Max Condon: Islamic Thought and European Development

During the Islamic Golden Age, the cultivation of knowledge led to centuries of advancements across a variety of fields.  Mathematics, astronomy, medicine, physics, and philosophy all flourished as great thinkers and resources came together in centers for intellectual discovery.  Islamic civilization became a bastion for the great academic texts of history, defending, translating, and building upon this pool of knowledge.  Through various points of transmission, this knowledge permeated into European society.  This influx provided the framework for the transition out of the Medieval period into the Renaissance. 

The fields of mathematics and astrology was revolutionized in Europe by translations of great Muslim thinkers and by the adoption of the Hindu–Arabic numeral system.  One notable example was Al-Khwarizmi, considered to be the father of algebra.  Translations of his work were crucial to the development of mathematics through Medieval Europe and into the Renaissance.  The transfer of Al-Khwarizmi’s work into Europe in the 12th century was fundamental to the adoption the Hindu–Arabic numeral system in Europe.[1]  It is hard to overstate the importance that this adoption, along with the knowledge contained in the works themselves, had on European mathematics.  The developments of the great Renaissance mathematicians and astronomers served as incremental improvements over a generation of Europeans directly influenced by the work of muslims.  For example, the efforts of Fibonacci to adopt Arabic systems in Europe after his exposure to a trading post in the Almohad Caliphate.[2]  Work by the Greco-Egyptian astronomer and mathematician Ptolemy were studied and modified by al-Battani and Averroes.  This led to non-Ptolemaic models produced by Mo’ayyeduddin Urdi, Nasir al-Din al-Tusi and Ibn al-Shatir, which were later adapted by Renaissance thinker Copernicus.[3]

The field of physics, specifically optics, was also significantly advanced by muslim thinkers.  Ibn al-Haytham’s work The Book of Optics, built on the work of Ptolemy, and was a crucial development not just for the field, but the scientific method in general.[4]  Later European scientists, including Roger Bacon and Johannes Kepler, were directly influenced by Ibn al-Haytham, and these new theories of optics set the stage for new uses of perspective in later European art.[5]  The field of medicine was also revolutionized by the introduction of works by Arabic thinkers.  Ibn Sina’s The Canon of Medicine become a standard textbook for centuries, being reprinted dozens of times through the 15th and 16th century.[6]  Ibn Sina was also a noted philosopher whose work reached a number of influential Medieval thinkers.[7]  Among the great thinkers of the Golden Age, Ibn Sina’s ability to be influential across a variety of different fields was not a unique exception, but practically the rule.  In this way, the very concept of the “Renaissance man” or the polymath is grounded in an Islamic understanding of one’s nature to God.  As scholar Ziauddin Sardar puts it, “this is seen as a testimony to the homogeneity of Islamic philosophy of science and its emphasis on synthesis, interdisciplinary investigations and multiplicity of methods”.[8]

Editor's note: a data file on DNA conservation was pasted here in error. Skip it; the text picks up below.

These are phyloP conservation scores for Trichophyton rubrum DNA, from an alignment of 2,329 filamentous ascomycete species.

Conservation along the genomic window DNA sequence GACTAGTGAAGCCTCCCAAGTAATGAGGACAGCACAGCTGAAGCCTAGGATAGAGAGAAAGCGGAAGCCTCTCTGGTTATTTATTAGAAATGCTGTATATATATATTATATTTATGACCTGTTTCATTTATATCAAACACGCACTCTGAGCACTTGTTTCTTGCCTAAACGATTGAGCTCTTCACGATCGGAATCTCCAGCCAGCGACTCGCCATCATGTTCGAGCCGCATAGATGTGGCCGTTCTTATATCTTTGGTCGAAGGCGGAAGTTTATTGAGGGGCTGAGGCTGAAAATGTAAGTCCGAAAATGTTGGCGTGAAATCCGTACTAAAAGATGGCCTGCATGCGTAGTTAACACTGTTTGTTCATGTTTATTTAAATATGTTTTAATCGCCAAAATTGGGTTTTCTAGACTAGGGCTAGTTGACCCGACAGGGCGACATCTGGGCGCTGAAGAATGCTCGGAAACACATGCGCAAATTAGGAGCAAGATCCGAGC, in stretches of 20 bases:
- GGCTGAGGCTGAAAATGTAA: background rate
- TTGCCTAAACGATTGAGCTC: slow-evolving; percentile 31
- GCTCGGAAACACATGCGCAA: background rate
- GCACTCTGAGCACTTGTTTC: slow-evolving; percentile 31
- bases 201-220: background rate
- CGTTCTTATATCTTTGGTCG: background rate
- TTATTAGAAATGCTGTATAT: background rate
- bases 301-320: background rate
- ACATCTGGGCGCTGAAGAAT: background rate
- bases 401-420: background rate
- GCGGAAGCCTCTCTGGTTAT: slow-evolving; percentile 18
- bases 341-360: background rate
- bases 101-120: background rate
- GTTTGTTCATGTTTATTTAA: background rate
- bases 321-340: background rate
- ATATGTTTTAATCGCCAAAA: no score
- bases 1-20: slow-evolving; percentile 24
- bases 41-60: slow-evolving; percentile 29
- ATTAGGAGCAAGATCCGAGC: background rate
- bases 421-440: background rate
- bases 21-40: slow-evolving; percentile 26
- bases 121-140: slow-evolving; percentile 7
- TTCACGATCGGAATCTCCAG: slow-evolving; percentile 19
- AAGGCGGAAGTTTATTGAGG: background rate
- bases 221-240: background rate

Going thinker by thinker, text by text through the countless fields of knowledge that were touched by Arabic thinkers does help one appreciate the scope with which Islam influenced and shaped the European Medieval period and by extension, the Renaissance.  However, this only scratches the surface of influence; the raw building blocks.  Perhaps even more crucial is the spirit of the pursuit of knowledge, a core value of the Golden Age of Islam that was effectively nonexistent in Europe in the middle ages theological philosophy.  The explosion of great thinkers in the Renaissance was not just the result of translated texts, preserved ancient works, or adaptations of knowledge.  It seems as though the spirit that drove the engines of innovation in cities like Baghdad was the very same one that pushed the artists, philosophers, and scientists of Europe’s own golden age.

Works Cited

  1. Toomer, Gerald (1990). “Al-Khwārizmī, Abu Ja’far Muḥammad ibn Mūsā”. In Gillispie, Charles Coulston. Dictionary of Scientific Biography. 7. New York: Charles Scribner’s Sons.
  2. Knott, R. “Who was Fibonacci?”. maths.surrey.ac.uk.
  3. George Saliba, ‘Revisiting the Astronomical Contacts Between the World of Islam and Renaissance Europe: The Byzantine Connection’, ‘The occult sciences in Byzantium’, 2006, p.368
  4. H. Salih, M. Al-Amri, M. El Gomati (2005). “The Miracle of Light”, A World of Science 3 (3), UNESCO
  5. Falco, Charles M. (12–15 February 2007), Ibn al-Haytham and the Origins of Modern Image Analysis, International Conference on Information Sciences, Signal Processing and its Applications
  6. David W. Tschanz, MSPH, PhD (August 2003). “Arab Roots of European Medicine”
  7. “The Internet Encyclopedia of Philosophy, Avicenna/Ibn Sina (CA. 980–1037)”. Iep.utm.edu. 2006-01-06.
  8. Ziauddin Sardar, Science in Islamic Philosophy, in Edward Craig (general editor), Routledge Encyclopedia of Philosophy, volume 8, Taylor & Francis (1998), p. 564